Nearly a year late but I have found 5 ways that works for me when it comes to financial habits. I wish I took my finances much more serious (I acknowledged my spending but never really commit to changing anything) earlier on but better late than never!
Just in time for the new year, here’s 5 working methods of saving money that could work for you!
1) Unsubscribe from e-mails
Everytime I told myself I was going to save, I got emails from my favourite stores telling me there’s a sale or there’s free shipping… those two marketing schemes gets me the most, especially free shipping. I can’t believe I’ve never thought about it before, but just after Black Friday/Cyber Monday, I unsubscribed to all promotional emails from my favourite stores (and if these stores have loyalty rewards notifications, eg. Chapters, it won’t affect those notification emails). Unsubscribing from these stores was the best thing ever and best thing is that I’m not drawn into the whole Boxing Day Week sales… I seriously don’t know what’s for sale for Boxing Day! I also tell cashiers not to sign me up for their promotional emails and I request stores not to send any advertisements.
2) Develop automatic monthly saving transfers
I may have mentioned this before but seriously, go into your bank and ask them to turn on this feature! I have three savings accounts: 1) regular savings account that’s connected to my debit card, 2) Tax Free savings account that isn’t linked to my debit card but I can still access it through online banking and 3) Mutual Funds that I cannot touch WHATSOEVER. I legit need to make an appointment with a financial adviser to access those money which is better if I ever act on an impulse to drain those funds out. Since I don’t touch my Mutual Funds, I put $50/month, and $20.50/month in my tax free savings, and $1/debit card transaction to my regular savings account. I’m thinking of increasing the monthly deposits once I get a better job!
3) Develop a reward program for yourself
This is something new to me but it’s a classic. Basically, you write a list of things you want but you only buy them if you’ve succeeded in achieving one of your goals. For me, my goals are mostly educational, such as, maintaining at least a 3.00GPA, or finish all my exams with 80% or more, and once that’s crossed off my list, I’d reward myself with a mini shopping spree (of $50… remember, budgeting!) or treat myself to a fancy dinner. Yes, I may be losing out on a lot of events or clothing items but at the same time it allows me to be motivated towards my goals while saving at the same time.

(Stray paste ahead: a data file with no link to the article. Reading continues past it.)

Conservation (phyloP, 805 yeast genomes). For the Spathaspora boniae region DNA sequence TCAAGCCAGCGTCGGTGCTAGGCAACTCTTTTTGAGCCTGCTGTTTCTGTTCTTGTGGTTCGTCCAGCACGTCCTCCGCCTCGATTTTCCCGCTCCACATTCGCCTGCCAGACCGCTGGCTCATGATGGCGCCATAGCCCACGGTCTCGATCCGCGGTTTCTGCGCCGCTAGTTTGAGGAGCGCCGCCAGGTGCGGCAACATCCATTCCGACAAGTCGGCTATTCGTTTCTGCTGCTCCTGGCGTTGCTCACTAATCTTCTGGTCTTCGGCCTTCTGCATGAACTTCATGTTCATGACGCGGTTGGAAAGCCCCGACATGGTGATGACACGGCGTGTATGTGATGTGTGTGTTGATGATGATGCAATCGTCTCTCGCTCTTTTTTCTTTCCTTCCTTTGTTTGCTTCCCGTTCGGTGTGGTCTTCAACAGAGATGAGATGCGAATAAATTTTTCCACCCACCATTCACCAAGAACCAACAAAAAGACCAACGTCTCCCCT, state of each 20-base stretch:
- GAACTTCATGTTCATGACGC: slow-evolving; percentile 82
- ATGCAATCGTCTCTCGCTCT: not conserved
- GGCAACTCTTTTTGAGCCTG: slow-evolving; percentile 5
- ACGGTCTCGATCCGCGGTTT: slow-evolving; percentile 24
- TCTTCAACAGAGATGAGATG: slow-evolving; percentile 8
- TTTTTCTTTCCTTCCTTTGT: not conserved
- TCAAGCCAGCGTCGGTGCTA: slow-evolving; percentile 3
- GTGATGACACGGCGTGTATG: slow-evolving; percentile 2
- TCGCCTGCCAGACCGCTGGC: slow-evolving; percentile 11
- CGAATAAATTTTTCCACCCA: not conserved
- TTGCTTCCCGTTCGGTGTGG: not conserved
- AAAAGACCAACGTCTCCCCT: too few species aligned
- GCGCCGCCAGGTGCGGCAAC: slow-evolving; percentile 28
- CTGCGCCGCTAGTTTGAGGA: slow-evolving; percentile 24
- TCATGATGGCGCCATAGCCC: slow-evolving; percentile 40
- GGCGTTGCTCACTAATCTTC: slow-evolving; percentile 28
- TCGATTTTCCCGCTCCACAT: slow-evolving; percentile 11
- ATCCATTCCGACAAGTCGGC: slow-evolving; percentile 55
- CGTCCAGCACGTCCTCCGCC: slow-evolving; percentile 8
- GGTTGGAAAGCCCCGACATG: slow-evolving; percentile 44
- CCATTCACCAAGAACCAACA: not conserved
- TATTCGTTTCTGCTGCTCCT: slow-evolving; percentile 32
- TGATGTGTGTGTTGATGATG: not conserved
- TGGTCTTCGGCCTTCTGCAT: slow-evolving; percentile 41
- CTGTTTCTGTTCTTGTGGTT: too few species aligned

4) Have budgets
I feel like this is the hardest thing to achieve. Instead of planning out budgets (that always fails through), I downloaded Mint and they set up all the budgets for me. Right now, a few budgets includes $100 clothing, $50 restaurants and $10 coffee shops. I think they might analyze your recent spending history to come up with these budgets but I’m not entirely sure. You can customize each budget to increase or decrease the limit and Mint sends notification that you’ve reached your limit or if you’re overspending. Mint also keeps tracking of how much you spend on a month and if you’re spending more than you’re making. Best part, it keeps all your banking info in one app so you’re not constantly logging into several banks to view your statements!
5) Check your credit cards
I recently chose to downgrade my limit to $500. Not only would that decrease my spending, but it’d also maintain my credit score and even boost my credit score. I can easily max out my credit cards and sometimes take a while to pay it back. With only a $500 limit, paying that back is nothing and I can watch what I choose to spend my credit on. Also, consider getting cards that are beneficial to you. For instant, I stop using my TD Cash Back Visa when I realize it doesn’t do much for me. I instead switched to Scotiabank Visa for the free movies tickets – so yes, I spend money but at the same time I save a lot on movie tickets because I essentially get them for free and I’m a huge movie goer. My cousin opted for a TD travel rewards Visa because she loves to travel. Consider branching out to another bank if they offer a suitable credit card for you.